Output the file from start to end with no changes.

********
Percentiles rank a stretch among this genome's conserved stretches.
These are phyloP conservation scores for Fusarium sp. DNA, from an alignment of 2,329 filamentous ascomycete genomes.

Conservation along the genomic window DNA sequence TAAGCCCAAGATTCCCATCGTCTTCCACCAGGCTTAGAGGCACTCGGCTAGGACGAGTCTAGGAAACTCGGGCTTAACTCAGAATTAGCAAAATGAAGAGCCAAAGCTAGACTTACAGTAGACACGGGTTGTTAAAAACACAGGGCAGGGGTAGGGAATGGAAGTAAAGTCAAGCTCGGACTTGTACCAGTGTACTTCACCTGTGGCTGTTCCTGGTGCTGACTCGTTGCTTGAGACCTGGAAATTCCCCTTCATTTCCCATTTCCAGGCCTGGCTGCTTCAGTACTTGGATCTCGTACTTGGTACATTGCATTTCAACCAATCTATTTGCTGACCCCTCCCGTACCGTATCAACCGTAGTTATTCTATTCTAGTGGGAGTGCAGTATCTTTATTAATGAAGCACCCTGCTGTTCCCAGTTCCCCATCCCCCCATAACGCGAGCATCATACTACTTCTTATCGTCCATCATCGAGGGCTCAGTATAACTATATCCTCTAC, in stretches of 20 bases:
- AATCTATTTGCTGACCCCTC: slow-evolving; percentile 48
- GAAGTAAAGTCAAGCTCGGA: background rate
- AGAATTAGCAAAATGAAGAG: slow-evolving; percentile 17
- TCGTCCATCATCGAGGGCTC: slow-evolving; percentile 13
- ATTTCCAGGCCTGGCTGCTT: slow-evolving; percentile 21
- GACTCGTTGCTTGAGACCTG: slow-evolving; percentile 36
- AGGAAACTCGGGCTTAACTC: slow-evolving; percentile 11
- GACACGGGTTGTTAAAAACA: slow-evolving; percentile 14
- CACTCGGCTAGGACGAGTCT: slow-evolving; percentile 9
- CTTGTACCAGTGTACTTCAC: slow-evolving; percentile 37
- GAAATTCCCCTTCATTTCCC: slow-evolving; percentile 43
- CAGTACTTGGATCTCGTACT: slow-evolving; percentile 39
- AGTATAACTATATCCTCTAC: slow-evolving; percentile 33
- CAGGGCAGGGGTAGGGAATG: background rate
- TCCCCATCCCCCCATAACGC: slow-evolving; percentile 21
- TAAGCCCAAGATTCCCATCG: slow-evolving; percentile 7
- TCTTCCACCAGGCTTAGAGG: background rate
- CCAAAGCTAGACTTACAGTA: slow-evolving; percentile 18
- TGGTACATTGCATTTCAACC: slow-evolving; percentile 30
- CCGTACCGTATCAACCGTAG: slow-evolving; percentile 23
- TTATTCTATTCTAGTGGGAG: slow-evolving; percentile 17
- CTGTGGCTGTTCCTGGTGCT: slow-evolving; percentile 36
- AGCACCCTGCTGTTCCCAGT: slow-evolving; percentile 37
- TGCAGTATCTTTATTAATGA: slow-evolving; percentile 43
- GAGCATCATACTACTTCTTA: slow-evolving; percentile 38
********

Percentiles rank a stretch among this genome's conserved stretches.
These are phyloP conservation scores for Fusarium sp. DNA, from an alignment of 2,329 filamentous ascomycete genomes.

Conservation along the genomic window DNA sequence TAAGCCCAAGATTCCCATCGTCTTCCACCAGGCTTAGAGGCACTCGGCTAGGACGAGTCTAGGAAACTCGGGCTTAACTCAGAATTAGCAAAATGAAGAGCCAAAGCTAGACTTACAGTAGACACGGGTTGTTAAAAACACAGGGCAGGGGTAGGGAATGGAAGTAAAGTCAAGCTCGGACTTGTACCAGTGTACTTCACCTGTGGCTGTTCCTGGTGCTGACTCGTTGCTTGAGACCTGGAAATTCCCCTTCATTTCCCATTTCCAGGCCTGGCTGCTTCAGTACTTGGATCTCGTACTTGGTACATTGCATTTCAACCAATCTATTTGCTGACCCCTCCCGTACCGTATCAACCGTAGTTATTCTATTCTAGTGGGAGTGCAGTATCTTTATTAATGAAGCACCCTGCTGTTCCCAGTTCCCCATCCCCCCATAACGCGAGCATCATACTACTTCTTATCGTCCATCATCGAGGGCTCAGTATAACTATATCCTCTAC, in stretches of 20 bases:
- AATCTATTTGCTGACCCCTC: slow-evolving; percentile 48
- GAAGTAAAGTCAAGCTCGGA: background rate
- AGAATTAGCAAAATGAAGAG: slow-evolving; percentile 17
- TCGTCCATCATCGAGGGCTC: slow-evolving; percentile 13
- ATTTCCAGGCCTGGCTGCTT: slow-evolving; percentile 21
- GACTCGTTGCTTGAGACCTG: slow-evolving; percentile 36
- AGGAAACTCGGGCTTAACTC: slow-evolving; percentile 11
- GACACGGGTTGTTAAAAACA: slow-evolving; percentile 14
- CACTCGGCTAGGACGAGTCT: slow-evolving; percentile 9
- CTTGTACCAGTGTACTTCAC: slow-evolving; percentile 37
- GAAATTCCCCTTCATTTCCC: slow-evolving; percentile 43
- CAGTACTTGGATCTCGTACT: slow-evolving; percentile 39
- AGTATAACTATATCCTCTAC: slow-evolving; percentile 33
- CAGGGCAGGGGTAGGGAATG: background rate
- TCCCCATCCCCCCATAACGC: slow-evolving; percentile 21
- TAAGCCCAAGATTCCCATCG: slow-evolving; percentile 7
- TCTTCCACCAGGCTTAGAGG: background rate
- CCAAAGCTAGACTTACAGTA: slow-evolving; percentile 18
- TGGTACATTGCATTTCAACC: slow-evolving; percentile 30
- CCGTACCGTATCAACCGTAG: slow-evolving; percentile 23
- TTATTCTATTCTAGTGGGAG: slow-evolving; percentile 17
- CTGTGGCTGTTCCTGGTGCT: slow-evolving; percentile 36
- AGCACCCTGCTGTTCCCAGT: slow-evolving; percentile 37
- TGCAGTATCTTTATTAATGA: slow-evolving; percentile 43
- GAGCATCATACTACTTCTTA: slow-evolving; percentile 38